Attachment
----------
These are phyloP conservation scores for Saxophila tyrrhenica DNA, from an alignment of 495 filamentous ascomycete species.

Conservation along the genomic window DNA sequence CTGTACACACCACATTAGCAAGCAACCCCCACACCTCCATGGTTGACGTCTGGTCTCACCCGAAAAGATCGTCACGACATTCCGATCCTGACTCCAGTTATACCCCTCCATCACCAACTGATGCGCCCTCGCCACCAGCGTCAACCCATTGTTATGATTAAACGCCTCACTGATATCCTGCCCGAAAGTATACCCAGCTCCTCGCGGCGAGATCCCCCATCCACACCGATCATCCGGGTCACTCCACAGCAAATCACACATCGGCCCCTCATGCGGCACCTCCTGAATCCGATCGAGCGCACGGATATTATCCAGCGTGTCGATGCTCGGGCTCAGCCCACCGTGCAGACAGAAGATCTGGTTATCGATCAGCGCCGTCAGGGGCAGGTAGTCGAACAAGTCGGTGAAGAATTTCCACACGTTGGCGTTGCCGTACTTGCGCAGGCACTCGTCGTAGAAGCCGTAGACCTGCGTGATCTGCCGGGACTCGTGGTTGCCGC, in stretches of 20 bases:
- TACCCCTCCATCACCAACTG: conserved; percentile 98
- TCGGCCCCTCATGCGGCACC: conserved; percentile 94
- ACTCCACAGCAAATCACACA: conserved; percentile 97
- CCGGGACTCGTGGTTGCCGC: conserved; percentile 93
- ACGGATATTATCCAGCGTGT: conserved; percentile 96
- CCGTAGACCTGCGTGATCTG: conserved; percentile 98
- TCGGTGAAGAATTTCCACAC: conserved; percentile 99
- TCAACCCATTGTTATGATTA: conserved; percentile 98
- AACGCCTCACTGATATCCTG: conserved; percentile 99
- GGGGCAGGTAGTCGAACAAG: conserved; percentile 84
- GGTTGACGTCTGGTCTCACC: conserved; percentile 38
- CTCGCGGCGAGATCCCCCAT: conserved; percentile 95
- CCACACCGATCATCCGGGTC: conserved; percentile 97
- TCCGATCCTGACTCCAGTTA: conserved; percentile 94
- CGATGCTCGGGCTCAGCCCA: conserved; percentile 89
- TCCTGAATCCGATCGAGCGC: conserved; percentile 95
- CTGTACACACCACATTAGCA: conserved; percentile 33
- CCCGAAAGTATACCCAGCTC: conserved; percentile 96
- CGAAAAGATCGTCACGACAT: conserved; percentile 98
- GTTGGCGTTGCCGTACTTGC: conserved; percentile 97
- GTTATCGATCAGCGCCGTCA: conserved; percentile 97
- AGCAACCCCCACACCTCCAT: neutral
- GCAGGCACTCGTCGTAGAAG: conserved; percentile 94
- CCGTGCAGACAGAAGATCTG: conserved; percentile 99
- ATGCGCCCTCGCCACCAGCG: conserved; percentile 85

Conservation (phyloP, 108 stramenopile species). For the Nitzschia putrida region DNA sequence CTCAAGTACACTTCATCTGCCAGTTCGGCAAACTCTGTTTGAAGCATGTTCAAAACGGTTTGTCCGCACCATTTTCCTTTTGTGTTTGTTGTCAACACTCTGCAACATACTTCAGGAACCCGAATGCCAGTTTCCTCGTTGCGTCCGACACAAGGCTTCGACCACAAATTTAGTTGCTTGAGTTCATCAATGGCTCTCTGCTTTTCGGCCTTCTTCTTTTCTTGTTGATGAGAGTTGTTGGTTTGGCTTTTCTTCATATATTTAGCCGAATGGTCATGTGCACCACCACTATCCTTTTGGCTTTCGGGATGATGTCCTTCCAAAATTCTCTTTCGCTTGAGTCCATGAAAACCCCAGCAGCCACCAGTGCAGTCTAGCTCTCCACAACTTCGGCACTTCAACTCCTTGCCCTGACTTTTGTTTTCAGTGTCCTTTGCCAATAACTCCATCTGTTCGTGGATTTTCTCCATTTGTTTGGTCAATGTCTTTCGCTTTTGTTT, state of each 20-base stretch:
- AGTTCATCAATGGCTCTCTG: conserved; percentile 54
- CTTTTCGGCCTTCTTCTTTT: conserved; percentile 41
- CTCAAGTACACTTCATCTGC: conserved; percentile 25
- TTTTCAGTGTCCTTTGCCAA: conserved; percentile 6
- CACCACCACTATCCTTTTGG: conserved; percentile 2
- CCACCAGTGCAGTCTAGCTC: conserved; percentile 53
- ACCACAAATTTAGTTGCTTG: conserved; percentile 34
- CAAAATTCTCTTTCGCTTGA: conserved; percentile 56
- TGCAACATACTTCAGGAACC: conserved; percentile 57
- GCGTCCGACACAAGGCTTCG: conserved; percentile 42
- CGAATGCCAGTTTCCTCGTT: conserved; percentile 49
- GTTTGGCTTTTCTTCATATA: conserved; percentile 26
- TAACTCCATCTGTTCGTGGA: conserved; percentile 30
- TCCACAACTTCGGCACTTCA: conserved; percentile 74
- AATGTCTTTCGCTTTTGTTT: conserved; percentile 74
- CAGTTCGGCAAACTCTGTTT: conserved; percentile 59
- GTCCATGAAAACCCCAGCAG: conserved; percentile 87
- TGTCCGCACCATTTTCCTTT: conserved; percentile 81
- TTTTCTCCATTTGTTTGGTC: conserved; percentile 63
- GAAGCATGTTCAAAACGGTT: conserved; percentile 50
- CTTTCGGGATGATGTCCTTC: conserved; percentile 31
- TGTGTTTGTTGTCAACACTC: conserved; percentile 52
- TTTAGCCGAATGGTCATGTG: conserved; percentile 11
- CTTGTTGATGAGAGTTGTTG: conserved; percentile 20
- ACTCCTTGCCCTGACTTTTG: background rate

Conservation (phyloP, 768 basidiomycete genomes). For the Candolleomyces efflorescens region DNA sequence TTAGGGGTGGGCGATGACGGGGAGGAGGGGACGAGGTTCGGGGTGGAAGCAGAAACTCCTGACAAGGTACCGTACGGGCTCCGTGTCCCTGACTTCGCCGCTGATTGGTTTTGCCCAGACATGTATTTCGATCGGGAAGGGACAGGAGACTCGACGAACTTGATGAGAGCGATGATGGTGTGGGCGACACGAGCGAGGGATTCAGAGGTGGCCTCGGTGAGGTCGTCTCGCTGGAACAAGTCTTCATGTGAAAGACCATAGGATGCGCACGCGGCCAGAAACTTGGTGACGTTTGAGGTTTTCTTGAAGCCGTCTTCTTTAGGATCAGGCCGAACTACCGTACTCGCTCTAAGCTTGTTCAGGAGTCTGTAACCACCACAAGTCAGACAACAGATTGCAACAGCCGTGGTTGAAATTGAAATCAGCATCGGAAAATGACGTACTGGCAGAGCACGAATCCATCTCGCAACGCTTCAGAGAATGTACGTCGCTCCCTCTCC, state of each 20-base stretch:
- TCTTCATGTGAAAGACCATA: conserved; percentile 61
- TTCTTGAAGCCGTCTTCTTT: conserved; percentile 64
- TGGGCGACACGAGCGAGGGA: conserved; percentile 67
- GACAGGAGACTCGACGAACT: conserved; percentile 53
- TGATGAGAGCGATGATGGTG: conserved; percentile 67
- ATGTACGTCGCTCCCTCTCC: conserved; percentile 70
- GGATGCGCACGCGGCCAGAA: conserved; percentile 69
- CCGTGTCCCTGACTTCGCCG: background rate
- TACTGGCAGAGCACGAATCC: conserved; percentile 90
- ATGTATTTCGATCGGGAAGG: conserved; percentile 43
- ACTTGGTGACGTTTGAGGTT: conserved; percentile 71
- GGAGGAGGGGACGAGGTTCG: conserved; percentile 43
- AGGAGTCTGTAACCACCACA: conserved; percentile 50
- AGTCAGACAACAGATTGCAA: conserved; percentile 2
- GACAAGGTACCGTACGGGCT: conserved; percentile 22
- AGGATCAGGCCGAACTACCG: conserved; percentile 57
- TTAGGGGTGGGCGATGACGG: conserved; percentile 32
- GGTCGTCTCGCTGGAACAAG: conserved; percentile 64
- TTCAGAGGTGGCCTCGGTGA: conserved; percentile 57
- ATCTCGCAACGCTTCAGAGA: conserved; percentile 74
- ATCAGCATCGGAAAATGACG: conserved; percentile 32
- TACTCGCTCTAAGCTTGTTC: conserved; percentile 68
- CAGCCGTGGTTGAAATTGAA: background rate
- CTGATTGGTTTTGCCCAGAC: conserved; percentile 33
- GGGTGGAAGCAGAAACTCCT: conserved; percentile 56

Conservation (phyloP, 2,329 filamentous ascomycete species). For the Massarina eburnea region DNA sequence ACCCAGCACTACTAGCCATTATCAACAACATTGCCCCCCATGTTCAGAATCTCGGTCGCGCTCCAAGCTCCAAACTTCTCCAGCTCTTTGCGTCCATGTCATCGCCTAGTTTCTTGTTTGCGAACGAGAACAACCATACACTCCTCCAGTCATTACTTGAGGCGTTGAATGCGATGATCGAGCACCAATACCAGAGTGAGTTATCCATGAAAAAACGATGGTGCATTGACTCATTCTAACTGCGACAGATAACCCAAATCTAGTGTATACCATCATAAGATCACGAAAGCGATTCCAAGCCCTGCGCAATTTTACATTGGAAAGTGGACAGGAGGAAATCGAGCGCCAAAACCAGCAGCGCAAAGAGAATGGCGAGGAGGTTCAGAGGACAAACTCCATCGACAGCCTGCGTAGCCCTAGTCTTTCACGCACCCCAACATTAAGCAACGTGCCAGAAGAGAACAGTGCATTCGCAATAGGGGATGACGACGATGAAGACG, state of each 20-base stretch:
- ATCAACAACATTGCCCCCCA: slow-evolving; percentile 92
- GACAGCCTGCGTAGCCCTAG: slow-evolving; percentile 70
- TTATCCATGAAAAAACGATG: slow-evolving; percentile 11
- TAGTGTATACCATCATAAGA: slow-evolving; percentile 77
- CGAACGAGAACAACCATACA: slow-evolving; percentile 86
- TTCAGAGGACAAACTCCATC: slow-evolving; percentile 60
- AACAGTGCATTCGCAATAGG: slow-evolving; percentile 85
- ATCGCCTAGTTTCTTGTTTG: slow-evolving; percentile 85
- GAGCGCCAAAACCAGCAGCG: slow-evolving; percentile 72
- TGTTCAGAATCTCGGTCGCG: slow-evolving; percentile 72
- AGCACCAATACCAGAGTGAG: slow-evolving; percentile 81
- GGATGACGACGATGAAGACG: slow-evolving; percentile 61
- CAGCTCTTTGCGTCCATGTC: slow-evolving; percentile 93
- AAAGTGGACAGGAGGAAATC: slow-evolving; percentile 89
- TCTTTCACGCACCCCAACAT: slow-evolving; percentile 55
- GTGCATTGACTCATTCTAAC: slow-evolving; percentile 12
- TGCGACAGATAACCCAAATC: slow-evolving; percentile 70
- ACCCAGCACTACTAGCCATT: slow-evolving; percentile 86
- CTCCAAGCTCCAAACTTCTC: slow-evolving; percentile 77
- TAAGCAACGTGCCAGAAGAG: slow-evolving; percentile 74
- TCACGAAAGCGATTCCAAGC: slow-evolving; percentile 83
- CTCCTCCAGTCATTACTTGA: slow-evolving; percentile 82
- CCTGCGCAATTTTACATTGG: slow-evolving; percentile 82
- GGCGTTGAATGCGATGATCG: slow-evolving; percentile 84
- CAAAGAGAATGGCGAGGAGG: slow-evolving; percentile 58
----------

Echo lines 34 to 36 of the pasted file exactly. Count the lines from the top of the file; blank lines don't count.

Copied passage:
- CCACCAGTGCAGTCTAGCTC: conserved; percentile 53
- ACCACAAATTTAGTTGCTTG: conserved; percentile 34
- CAAAATTCTCTTTCGCTTGA: conserved; percentile 56